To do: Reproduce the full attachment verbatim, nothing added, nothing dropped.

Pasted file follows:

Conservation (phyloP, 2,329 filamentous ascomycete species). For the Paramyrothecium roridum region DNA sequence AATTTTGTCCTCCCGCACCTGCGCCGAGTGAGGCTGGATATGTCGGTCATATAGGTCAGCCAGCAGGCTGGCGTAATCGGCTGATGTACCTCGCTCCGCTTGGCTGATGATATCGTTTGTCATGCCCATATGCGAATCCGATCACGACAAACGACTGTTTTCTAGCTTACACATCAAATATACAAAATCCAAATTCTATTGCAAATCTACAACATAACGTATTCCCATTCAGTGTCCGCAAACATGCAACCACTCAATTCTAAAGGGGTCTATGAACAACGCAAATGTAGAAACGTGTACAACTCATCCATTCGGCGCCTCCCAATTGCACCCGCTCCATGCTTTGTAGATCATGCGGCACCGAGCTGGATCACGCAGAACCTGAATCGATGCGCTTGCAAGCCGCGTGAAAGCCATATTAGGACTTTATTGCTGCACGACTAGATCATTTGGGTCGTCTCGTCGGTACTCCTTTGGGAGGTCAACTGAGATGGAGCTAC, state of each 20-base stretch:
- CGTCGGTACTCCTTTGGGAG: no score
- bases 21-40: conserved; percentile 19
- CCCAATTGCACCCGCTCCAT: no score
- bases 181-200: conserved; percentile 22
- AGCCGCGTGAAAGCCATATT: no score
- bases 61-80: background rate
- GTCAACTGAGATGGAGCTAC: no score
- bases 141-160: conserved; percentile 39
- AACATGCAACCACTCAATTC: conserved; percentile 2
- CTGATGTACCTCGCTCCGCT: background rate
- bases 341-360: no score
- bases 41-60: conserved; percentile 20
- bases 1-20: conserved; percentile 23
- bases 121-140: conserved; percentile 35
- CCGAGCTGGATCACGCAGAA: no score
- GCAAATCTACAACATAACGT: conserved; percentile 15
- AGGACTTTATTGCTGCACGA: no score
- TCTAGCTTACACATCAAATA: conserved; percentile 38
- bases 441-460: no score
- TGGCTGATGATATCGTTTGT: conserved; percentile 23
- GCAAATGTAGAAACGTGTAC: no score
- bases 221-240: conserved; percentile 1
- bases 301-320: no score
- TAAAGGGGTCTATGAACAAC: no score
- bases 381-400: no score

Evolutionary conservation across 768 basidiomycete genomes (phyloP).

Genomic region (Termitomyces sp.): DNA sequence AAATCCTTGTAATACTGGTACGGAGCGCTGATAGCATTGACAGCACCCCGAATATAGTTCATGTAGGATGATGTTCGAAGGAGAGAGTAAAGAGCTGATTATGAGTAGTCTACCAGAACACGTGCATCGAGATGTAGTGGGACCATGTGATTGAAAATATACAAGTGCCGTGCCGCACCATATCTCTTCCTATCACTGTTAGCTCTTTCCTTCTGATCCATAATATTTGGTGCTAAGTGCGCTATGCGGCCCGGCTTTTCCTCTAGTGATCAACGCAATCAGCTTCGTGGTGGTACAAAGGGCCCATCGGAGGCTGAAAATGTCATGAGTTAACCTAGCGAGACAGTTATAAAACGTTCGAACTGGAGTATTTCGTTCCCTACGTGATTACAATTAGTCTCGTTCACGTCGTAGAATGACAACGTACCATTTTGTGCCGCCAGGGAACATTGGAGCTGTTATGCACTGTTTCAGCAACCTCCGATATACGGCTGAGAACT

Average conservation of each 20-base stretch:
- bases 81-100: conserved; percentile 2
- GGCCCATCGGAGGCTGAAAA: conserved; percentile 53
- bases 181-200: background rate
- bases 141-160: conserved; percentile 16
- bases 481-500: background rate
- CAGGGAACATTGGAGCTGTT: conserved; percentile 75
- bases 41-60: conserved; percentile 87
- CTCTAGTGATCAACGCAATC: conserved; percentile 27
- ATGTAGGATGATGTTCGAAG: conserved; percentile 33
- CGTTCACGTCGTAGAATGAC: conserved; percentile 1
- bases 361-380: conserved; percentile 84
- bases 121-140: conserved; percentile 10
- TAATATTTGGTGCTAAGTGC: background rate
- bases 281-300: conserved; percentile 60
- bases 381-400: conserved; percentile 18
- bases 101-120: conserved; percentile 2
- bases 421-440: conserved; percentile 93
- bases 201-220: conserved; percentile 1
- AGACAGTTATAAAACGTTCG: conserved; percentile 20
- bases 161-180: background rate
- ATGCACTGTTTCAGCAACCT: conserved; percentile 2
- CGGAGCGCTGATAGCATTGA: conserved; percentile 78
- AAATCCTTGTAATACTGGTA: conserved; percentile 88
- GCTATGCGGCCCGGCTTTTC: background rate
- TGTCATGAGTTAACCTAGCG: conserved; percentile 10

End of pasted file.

Conservation (phyloP, 2,329 filamentous ascomycete species). For the Paramyrothecium roridum region DNA sequence AATTTTGTCCTCCCGCACCTGCGCCGAGTGAGGCTGGATATGTCGGTCATATAGGTCAGCCAGCAGGCTGGCGTAATCGGCTGATGTACCTCGCTCCGCTTGGCTGATGATATCGTTTGTCATGCCCATATGCGAATCCGATCACGACAAACGACTGTTTTCTAGCTTACACATCAAATATACAAAATCCAAATTCTATTGCAAATCTACAACATAACGTATTCCCATTCAGTGTCCGCAAACATGCAACCACTCAATTCTAAAGGGGTCTATGAACAACGCAAATGTAGAAACGTGTACAACTCATCCATTCGGCGCCTCCCAATTGCACCCGCTCCATGCTTTGTAGATCATGCGGCACCGAGCTGGATCACGCAGAACCTGAATCGATGCGCTTGCAAGCCGCGTGAAAGCCATATTAGGACTTTATTGCTGCACGACTAGATCATTTGGGTCGTCTCGTCGGTACTCCTTTGGGAGGTCAACTGAGATGGAGCTAC, state of each 20-base stretch:
- CGTCGGTACTCCTTTGGGAG: no score
- bases 21-40: conserved; percentile 19
- CCCAATTGCACCCGCTCCAT: no score
- bases 181-200: conserved; percentile 22
- AGCCGCGTGAAAGCCATATT: no score
- bases 61-80: background rate
- GTCAACTGAGATGGAGCTAC: no score
- bases 141-160: conserved; percentile 39
- AACATGCAACCACTCAATTC: conserved; percentile 2
- CTGATGTACCTCGCTCCGCT: background rate
- bases 341-360: no score
- bases 41-60: conserved; percentile 20
- bases 1-20: conserved; percentile 23
- bases 121-140: conserved; percentile 35
- CCGAGCTGGATCACGCAGAA: no score
- GCAAATCTACAACATAACGT: conserved; percentile 15
- AGGACTTTATTGCTGCACGA: no score
- TCTAGCTTACACATCAAATA: conserved; percentile 38
- bases 441-460: no score
- TGGCTGATGATATCGTTTGT: conserved; percentile 23
- GCAAATGTAGAAACGTGTAC: no score
- bases 221-240: conserved; percentile 1
- bases 301-320: no score
- TAAAGGGGTCTATGAACAAC: no score
- bases 381-400: no score

Evolutionary conservation across 768 basidiomycete genomes (phyloP).

Genomic region (Termitomyces sp.): DNA sequence AAATCCTTGTAATACTGGTACGGAGCGCTGATAGCATTGACAGCACCCCGAATATAGTTCATGTAGGATGATGTTCGAAGGAGAGAGTAAAGAGCTGATTATGAGTAGTCTACCAGAACACGTGCATCGAGATGTAGTGGGACCATGTGATTGAAAATATACAAGTGCCGTGCCGCACCATATCTCTTCCTATCACTGTTAGCTCTTTCCTTCTGATCCATAATATTTGGTGCTAAGTGCGCTATGCGGCCCGGCTTTTCCTCTAGTGATCAACGCAATCAGCTTCGTGGTGGTACAAAGGGCCCATCGGAGGCTGAAAATGTCATGAGTTAACCTAGCGAGACAGTTATAAAACGTTCGAACTGGAGTATTTCGTTCCCTACGTGATTACAATTAGTCTCGTTCACGTCGTAGAATGACAACGTACCATTTTGTGCCGCCAGGGAACATTGGAGCTGTTATGCACTGTTTCAGCAACCTCCGATATACGGCTGAGAACT

Average conservation of each 20-base stretch:
- bases 81-100: conserved; percentile 2
- GGCCCATCGGAGGCTGAAAA: conserved; percentile 53
- bases 181-200: background rate
- bases 141-160: conserved; percentile 16
- bases 481-500: background rate
- CAGGGAACATTGGAGCTGTT: conserved; percentile 75
- bases 41-60: conserved; percentile 87
- CTCTAGTGATCAACGCAATC: conserved; percentile 27
- ATGTAGGATGATGTTCGAAG: conserved; percentile 33
- CGTTCACGTCGTAGAATGAC: conserved; percentile 1
- bases 361-380: conserved; percentile 84
- bases 121-140: conserved; percentile 10
- TAATATTTGGTGCTAAGTGC: background rate
- bases 281-300: conserved; percentile 60
- bases 381-400: conserved; percentile 18
- bases 101-120: conserved; percentile 2
- bases 421-440: conserved; percentile 93
- bases 201-220: conserved; percentile 1
- AGACAGTTATAAAACGTTCG: conserved; percentile 20
- bases 161-180: background rate
- ATGCACTGTTTCAGCAACCT: conserved; percentile 2
- CGGAGCGCTGATAGCATTGA: conserved; percentile 78
- AAATCCTTGTAATACTGGTA: conserved; percentile 88
- GCTATGCGGCCCGGCTTTTC: background rate
- TGTCATGAGTTAACCTAGCG: conserved; percentile 10